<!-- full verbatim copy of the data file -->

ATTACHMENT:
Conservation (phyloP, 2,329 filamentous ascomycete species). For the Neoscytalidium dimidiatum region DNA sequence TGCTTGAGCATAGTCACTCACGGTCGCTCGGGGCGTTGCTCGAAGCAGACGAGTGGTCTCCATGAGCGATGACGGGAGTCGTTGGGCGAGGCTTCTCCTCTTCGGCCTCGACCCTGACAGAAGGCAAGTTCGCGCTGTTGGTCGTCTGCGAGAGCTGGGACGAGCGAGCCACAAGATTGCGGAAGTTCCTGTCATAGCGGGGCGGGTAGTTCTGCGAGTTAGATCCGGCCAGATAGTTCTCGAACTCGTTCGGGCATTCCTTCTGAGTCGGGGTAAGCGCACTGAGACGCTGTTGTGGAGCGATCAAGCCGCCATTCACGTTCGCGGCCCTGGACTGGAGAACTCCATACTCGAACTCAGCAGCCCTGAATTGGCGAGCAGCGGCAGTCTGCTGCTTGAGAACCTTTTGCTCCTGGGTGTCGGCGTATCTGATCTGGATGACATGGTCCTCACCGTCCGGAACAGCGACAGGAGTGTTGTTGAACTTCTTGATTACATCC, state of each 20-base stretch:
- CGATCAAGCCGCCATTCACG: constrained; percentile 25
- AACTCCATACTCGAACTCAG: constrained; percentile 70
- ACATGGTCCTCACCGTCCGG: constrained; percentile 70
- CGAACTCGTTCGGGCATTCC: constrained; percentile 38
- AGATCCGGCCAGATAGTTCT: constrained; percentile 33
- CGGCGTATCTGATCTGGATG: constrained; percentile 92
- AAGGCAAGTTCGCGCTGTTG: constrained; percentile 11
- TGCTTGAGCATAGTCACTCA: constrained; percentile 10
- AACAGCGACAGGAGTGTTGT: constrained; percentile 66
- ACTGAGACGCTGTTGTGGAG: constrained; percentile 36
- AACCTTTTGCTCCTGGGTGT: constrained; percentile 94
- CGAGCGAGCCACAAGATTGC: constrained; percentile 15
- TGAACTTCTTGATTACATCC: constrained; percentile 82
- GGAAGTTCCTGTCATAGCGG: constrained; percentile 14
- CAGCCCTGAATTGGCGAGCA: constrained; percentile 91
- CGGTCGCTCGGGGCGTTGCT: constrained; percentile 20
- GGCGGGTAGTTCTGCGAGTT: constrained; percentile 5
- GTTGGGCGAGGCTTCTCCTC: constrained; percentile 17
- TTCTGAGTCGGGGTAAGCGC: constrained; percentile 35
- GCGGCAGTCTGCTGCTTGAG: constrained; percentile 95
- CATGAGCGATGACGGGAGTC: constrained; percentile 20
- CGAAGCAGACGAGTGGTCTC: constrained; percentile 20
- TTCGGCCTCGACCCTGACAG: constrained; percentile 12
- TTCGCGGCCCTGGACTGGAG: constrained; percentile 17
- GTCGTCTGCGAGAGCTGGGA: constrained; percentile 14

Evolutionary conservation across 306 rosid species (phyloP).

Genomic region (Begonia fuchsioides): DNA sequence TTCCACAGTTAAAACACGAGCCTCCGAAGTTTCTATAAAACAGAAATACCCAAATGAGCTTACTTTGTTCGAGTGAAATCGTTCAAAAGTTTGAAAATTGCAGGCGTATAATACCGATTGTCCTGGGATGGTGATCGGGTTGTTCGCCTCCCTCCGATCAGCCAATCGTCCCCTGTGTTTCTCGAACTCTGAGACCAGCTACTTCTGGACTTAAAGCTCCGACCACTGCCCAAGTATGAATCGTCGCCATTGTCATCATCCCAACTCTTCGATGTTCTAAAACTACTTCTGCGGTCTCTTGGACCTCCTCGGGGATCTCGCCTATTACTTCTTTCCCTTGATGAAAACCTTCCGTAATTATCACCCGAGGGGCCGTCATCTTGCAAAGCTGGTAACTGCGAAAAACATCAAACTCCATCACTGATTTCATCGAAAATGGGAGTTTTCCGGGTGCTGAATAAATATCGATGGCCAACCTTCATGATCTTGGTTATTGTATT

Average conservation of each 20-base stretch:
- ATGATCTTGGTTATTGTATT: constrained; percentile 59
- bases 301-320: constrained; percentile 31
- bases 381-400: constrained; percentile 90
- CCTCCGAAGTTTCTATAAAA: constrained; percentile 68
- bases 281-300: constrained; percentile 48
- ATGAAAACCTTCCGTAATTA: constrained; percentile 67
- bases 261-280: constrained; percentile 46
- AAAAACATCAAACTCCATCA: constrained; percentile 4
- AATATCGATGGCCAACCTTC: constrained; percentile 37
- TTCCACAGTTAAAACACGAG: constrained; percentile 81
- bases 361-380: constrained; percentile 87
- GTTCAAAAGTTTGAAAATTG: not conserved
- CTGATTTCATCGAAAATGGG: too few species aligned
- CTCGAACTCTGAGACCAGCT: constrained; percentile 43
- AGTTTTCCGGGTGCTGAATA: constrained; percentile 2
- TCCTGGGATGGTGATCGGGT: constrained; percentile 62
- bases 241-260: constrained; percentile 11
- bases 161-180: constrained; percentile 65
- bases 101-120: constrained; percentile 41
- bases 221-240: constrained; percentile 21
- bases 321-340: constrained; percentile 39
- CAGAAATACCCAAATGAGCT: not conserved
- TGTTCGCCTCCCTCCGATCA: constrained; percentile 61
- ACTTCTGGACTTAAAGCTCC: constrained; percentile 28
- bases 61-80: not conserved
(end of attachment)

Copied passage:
Conservation (phyloP, 2,329 filamentous ascomycete species). For the Neoscytalidium dimidiatum region DNA sequence TGCTTGAGCATAGTCACTCACGGTCGCTCGGGGCGTTGCTCGAAGCAGACGAGTGGTCTCCATGAGCGATGACGGGAGTCGTTGGGCGAGGCTTCTCCTCTTCGGCCTCGACCCTGACAGAAGGCAAGTTCGCGCTGTTGGTCGTCTGCGAGAGCTGGGACGAGCGAGCCACAAGATTGCGGAAGTTCCTGTCATAGCGGGGCGGGTAGTTCTGCGAGTTAGATCCGGCCAGATAGTTCTCGAACTCGTTCGGGCATTCCTTCTGAGTCGGGGTAAGCGCACTGAGACGCTGTTGTGGAGCGATCAAGCCGCCATTCACGTTCGCGGCCCTGGACTGGAGAACTCCATACTCGAACTCAGCAGCCCTGAATTGGCGAGCAGCGGCAGTCTGCTGCTTGAGAACCTTTTGCTCCTGGGTGTCGGCGTATCTGATCTGGATGACATGGTCCTCACCGTCCGGAACAGCGACAGGAGTGTTGTTGAACTTCTTGATTACATCC, state of each 20-base stretch:
- CGATCAAGCCGCCATTCACG: constrained; percentile 25
- AACTCCATACTCGAACTCAG: constrained; percentile 70
- ACATGGTCCTCACCGTCCGG: constrained; percentile 70
- CGAACTCGTTCGGGCATTCC: constrained; percentile 38
- AGATCCGGCCAGATAGTTCT: constrained; percentile 33
- CGGCGTATCTGATCTGGATG: constrained; percentile 92
- AAGGCAAGTTCGCGCTGTTG: constrained; percentile 11
- TGCTTGAGCATAGTCACTCA: constrained; percentile 10
- AACAGCGACAGGAGTGTTGT: constrained; percentile 66
- ACTGAGACGCTGTTGTGGAG: constrained; percentile 36
- AACCTTTTGCTCCTGGGTGT: constrained; percentile 94
- CGAGCGAGCCACAAGATTGC: constrained; percentile 15
- TGAACTTCTTGATTACATCC: constrained; percentile 82
- GGAAGTTCCTGTCATAGCGG: constrained; percentile 14
- CAGCCCTGAATTGGCGAGCA: constrained; percentile 91
- CGGTCGCTCGGGGCGTTGCT: constrained; percentile 20
- GGCGGGTAGTTCTGCGAGTT: constrained; percentile 5
- GTTGGGCGAGGCTTCTCCTC: constrained; percentile 17
- TTCTGAGTCGGGGTAAGCGC: constrained; percentile 35
- GCGGCAGTCTGCTGCTTGAG: constrained; percentile 95
- CATGAGCGATGACGGGAGTC: constrained; percentile 20
- CGAAGCAGACGAGTGGTCTC: constrained; percentile 20
- TTCGGCCTCGACCCTGACAG: constrained; percentile 12
- TTCGCGGCCCTGGACTGGAG: constrained; percentile 17
- GTCGTCTGCGAGAGCTGGGA: constrained; percentile 14

Evolutionary conservation across 306 rosid species (phyloP).

Genomic region (Begonia fuchsioides): DNA sequence TTCCACAGTTAAAACACGAGCCTCCGAAGTTTCTATAAAACAGAAATACCCAAATGAGCTTACTTTGTTCGAGTGAAATCGTTCAAAAGTTTGAAAATTGCAGGCGTATAATACCGATTGTCCTGGGATGGTGATCGGGTTGTTCGCCTCCCTCCGATCAGCCAATCGTCCCCTGTGTTTCTCGAACTCTGAGACCAGCTACTTCTGGACTTAAAGCTCCGACCACTGCCCAAGTATGAATCGTCGCCATTGTCATCATCCCAACTCTTCGATGTTCTAAAACTACTTCTGCGGTCTCTTGGACCTCCTCGGGGATCTCGCCTATTACTTCTTTCCCTTGATGAAAACCTTCCGTAATTATCACCCGAGGGGCCGTCATCTTGCAAAGCTGGTAACTGCGAAAAACATCAAACTCCATCACTGATTTCATCGAAAATGGGAGTTTTCCGGGTGCTGAATAAATATCGATGGCCAACCTTCATGATCTTGGTTATTGTATT

Average conservation of each 20-base stretch:
- ATGATCTTGGTTATTGTATT: constrained; percentile 59
- bases 301-320: constrained; percentile 31
- bases 381-400: constrained; percentile 90
- CCTCCGAAGTTTCTATAAAA: constrained; percentile 68
- bases 281-300: constrained; percentile 48
- ATGAAAACCTTCCGTAATTA: constrained; percentile 67
- bases 261-280: constrained; percentile 46
- AAAAACATCAAACTCCATCA: constrained; percentile 4
- AATATCGATGGCCAACCTTC: constrained; percentile 37
- TTCCACAGTTAAAACACGAG: constrained; percentile 81
- bases 361-380: constrained; percentile 87
- GTTCAAAAGTTTGAAAATTG: not conserved
- CTGATTTCATCGAAAATGGG: too few species aligned
- CTCGAACTCTGAGACCAGCT: constrained; percentile 43
- AGTTTTCCGGGTGCTGAATA: constrained; percentile 2
- TCCTGGGATGGTGATCGGGT: constrained; percentile 62
- bases 241-260: constrained; percentile 11
- bases 161-180: constrained; percentile 65
- bases 101-120: constrained; percentile 41
- bases 221-240: constrained; percentile 21
- bases 321-340: constrained; percentile 39
- CAGAAATACCCAAATGAGCT: not conserved
- TGTTCGCCTCCCTCCGATCA: constrained; percentile 61
- ACTTCTGGACTTAAAGCTCC: constrained; percentile 28
- bases 61-80: not conserved